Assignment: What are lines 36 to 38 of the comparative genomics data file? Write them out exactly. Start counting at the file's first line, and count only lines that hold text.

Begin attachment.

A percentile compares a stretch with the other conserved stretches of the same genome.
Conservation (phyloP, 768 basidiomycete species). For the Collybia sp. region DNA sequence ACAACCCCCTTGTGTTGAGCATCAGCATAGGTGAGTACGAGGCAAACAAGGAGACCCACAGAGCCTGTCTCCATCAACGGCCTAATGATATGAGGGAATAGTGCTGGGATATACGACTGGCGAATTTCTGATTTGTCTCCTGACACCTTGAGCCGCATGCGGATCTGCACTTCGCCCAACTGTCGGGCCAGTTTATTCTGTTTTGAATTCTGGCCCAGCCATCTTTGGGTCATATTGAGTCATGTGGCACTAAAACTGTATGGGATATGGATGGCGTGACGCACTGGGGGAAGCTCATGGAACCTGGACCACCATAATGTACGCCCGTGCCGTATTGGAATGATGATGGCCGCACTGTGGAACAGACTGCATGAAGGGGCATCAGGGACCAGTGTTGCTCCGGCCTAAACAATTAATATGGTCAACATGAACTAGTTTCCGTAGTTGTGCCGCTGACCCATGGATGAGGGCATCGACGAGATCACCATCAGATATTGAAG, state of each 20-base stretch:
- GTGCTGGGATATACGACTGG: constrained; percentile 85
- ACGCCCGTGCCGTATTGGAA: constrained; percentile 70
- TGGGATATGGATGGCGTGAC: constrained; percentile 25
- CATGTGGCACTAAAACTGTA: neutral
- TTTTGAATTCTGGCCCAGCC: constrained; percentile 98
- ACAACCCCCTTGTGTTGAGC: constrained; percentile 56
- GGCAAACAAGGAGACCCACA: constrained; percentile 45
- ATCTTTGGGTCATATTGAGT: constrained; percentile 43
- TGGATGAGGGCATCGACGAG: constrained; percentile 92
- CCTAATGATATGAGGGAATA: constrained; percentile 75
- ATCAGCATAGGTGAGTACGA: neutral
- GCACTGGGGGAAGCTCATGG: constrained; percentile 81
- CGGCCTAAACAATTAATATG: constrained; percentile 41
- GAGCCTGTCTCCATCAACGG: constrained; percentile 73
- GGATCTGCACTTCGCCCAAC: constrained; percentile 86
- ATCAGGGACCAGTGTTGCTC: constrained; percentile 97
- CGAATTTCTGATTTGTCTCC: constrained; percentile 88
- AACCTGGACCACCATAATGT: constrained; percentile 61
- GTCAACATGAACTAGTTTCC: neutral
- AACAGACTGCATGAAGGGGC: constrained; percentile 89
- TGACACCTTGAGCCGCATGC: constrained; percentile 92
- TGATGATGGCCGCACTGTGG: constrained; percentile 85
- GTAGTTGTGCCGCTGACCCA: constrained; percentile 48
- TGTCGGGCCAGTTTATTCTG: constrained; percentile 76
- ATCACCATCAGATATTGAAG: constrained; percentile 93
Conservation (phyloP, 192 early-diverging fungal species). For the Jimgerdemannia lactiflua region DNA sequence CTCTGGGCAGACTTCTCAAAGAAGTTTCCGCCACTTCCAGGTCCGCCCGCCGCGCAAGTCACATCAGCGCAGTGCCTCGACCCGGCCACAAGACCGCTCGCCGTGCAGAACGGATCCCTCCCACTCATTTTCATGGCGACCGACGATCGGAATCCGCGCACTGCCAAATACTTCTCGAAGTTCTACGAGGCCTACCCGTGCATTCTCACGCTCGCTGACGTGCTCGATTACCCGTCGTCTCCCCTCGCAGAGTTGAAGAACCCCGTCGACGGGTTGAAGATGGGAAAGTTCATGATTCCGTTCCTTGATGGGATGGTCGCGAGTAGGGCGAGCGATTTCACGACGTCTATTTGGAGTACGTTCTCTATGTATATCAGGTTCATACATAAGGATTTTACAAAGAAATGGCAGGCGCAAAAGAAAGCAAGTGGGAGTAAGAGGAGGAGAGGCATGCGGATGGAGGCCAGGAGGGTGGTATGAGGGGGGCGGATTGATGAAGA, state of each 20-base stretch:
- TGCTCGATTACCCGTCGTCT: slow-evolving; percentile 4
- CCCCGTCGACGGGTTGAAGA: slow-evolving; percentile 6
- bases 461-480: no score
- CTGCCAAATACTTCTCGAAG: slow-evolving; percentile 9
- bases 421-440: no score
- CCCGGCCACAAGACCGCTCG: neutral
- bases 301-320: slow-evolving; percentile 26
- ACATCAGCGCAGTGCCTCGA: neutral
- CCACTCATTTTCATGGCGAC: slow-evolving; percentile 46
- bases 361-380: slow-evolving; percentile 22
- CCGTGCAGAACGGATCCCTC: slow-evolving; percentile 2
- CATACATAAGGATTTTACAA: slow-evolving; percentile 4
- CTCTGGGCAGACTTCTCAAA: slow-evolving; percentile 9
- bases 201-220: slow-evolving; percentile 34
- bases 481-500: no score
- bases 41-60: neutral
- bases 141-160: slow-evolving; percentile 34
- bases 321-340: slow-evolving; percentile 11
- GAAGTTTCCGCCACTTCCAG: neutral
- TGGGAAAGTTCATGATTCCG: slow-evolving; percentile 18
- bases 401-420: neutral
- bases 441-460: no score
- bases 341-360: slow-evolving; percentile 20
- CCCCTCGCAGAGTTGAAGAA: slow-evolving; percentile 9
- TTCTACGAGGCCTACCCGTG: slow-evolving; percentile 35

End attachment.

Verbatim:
- ACATCAGCGCAGTGCCTCGA: neutral
- CCACTCATTTTCATGGCGAC: slow-evolving; percentile 46
- bases 361-380: slow-evolving; percentile 22